Managing an effective tire program

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Updated Feb 7, 2017

This blog was provided exclusively to CCJ by Joe Puff, vice president of truck technology and maintenance, NationaLease

Technicians often think of tires as mundane, basic, simple necessities. I view them as a specialty item, much like diesel engines, transmissions, brakes, air conditioning, refrigeration, after treatment systems, and the like. If you are not treating tires the same as you do other key components of the truck, your fleet could be losing tens of thousands of dollars. I’d like to suggest a few ways tires can help you save you money.

Joe Puff, vice president of truck technology and maintenance, NationaLeaseJoe Puff, vice president of truck technology and maintenance, NationaLease

What’s the best way to improve your tire usage: Invest in a quality trained tire leader. You may choose one of your technicians who is well versed and trained about tires, or you could hire a tire manager. What you need is someone who knows tread designs, air pressures for the applications, casing management, proper dismounting/mounting procedures, and repair conditions. It is critical that this person be someone who has a thorough understanding of tire root cause analysis.

When a shop doesn’t have a responsible specialist managing tires, the door is open for many missed opportunities, especially in the area of tire selection and root cause failure analysis. A responsible tire manager will establish and maintain casing repair and retread rules, casing inventory tracking, and train other technicians on proper mounting procedures, repairs, and irregular wear identification.

I have found that a fleet manager or tire manager can learn a lot from a few daily random tire inspections and air pressure checks. Stopping poor performance or sloppy work at the source is critical in proactively reducing cost and breakdowns. Once technicians realize their work may be re-inspected, it generally drives the right behavior.

I also encourage managers to do an occasional scrap tire review. A scrap tire review should provide answers to the following questions:

  • Are damaged tires identified and drivers counselled?
  • Are corrective actions taken when misalignment is identified?
  • Is the retreader accountable for their failed repairs or retreads?
  • Does the retreader reimburse the casing value for failed repairs by the retreader?
  • Are technicians counseled for chipped beads?
  • If a 0/32 tire is found, is the responsible party accountable and counseled?

If the root cause of a failure isn’t identified and corrective actions taken, it will be very difficult to drive the cost out of tires.

Given the technological advancements in tires, it’s critical to have an on-going tire testing program to validate data. I’ve witnessed a fleet scrub off tires at 500 miles per /32 for years. However, after a couple simple quick tests, the miles per /32 doubled and shortly thereafter, tripled. The problem was no one person had responsibility for managing the tire program; it was just accepted as “that’s the way it’s always been and a necessary evil.” Once someone took on responsibility for the tires, the fleet made decisions based on facts and data.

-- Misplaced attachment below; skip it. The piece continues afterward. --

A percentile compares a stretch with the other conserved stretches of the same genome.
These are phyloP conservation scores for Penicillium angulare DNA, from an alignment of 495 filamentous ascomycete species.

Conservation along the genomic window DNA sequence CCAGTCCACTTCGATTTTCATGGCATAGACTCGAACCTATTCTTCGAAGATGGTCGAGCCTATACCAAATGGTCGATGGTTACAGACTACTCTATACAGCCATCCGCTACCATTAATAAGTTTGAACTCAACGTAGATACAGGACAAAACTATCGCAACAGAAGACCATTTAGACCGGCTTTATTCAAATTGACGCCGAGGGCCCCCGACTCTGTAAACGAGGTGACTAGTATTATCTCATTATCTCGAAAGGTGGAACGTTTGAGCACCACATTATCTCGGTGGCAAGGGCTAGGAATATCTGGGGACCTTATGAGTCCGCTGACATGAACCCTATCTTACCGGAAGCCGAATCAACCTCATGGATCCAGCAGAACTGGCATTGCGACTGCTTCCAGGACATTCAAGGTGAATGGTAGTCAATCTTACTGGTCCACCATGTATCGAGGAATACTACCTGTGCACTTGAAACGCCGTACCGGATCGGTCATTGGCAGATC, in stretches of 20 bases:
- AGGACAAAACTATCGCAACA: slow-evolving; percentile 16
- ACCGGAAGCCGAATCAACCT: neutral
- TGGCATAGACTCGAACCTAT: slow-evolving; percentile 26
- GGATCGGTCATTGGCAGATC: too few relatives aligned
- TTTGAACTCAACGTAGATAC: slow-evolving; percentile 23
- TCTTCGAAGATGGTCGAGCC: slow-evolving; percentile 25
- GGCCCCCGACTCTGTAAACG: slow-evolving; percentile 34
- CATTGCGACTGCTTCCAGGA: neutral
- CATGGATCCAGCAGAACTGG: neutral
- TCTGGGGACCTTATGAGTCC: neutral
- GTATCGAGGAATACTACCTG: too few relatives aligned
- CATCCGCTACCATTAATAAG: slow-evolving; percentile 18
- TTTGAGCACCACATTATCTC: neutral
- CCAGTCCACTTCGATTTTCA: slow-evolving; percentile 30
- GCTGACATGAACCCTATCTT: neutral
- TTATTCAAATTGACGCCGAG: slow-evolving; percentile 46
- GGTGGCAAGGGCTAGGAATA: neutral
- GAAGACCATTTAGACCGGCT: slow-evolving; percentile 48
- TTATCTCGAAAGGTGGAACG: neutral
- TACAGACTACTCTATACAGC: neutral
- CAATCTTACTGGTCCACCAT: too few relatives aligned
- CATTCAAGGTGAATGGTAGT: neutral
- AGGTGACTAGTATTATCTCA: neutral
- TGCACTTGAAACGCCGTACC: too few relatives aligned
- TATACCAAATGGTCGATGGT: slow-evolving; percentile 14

While this example was from an extreme-duty application, the fleet was able to cut its tire costs in half or more. It should not take years to identify simple tire opportunities, but unless someone is accountable for testing and managing, it is difficult to quantify the systemic problems and drive out cost.

A good tire manager needs to be trained on the following:

  • Failure analysis
  • Proper tire and tread selection
  • Casing management and inventory
  • Proper mounting and repair procedures

The tire manager must understand the importance of a tire management program to the fleet’s overall profitability.

But the person in charge of the fleet’s tire management program should not have to go it alone. Most tire dealers and tire manufacturer are extremely knowledgeable and helpful. They can be a great resource for tire training, fleet evaluations, root cause analysis, and tire selection. It may require a call for help, but don’t be bashful. Leverage your resources and challenge them to help you resolve any ongoing tire issues.

If you want to test your tire knowledge, I suggest you review the Technology & Maintenance Council’s Radial Tire Conditions Analysis Guide. Review the failed tire photographs whole covering the information provided on the cause of the failure to see if you can correctly identify the cause of a particular failure. TMC’s guide is a great review and training tool.

In the previous article in this series, The Basics Of Tire Inflation, I talked about the significant benefits of increased tire life by having the right air pressure. Truck-by-truck specific pressures for the specific application can take some effort and management, but can also have huge payoffs.

The same holds true for selecting the tire and tread design best suited for a specific application as I outlined in the first article in this series, Selecting The Right Tire.

When you put someone in charge of managing your tires, they should be aware of everything having to do with tires from selecting the right tire, to ensuring proper inflation pressures, to casing management and failure analysis. Taken all together, this attention to your tires should result in some significant savings for your fleet

It would seem that tires are not so mundane, basic or simple after all.

Jason Cannon has written about trucking and transportation for more than a decade and serves as Chief Editor of Commercial Carrier Journal. A Class A CDL holder, Jason is a graduate of the Porsche Sport Driving School, an honorary Duckmaster at The Peabody in Memphis, Tennessee, and a purple belt in Brazilian jiu jitsu. Reach him at [email protected]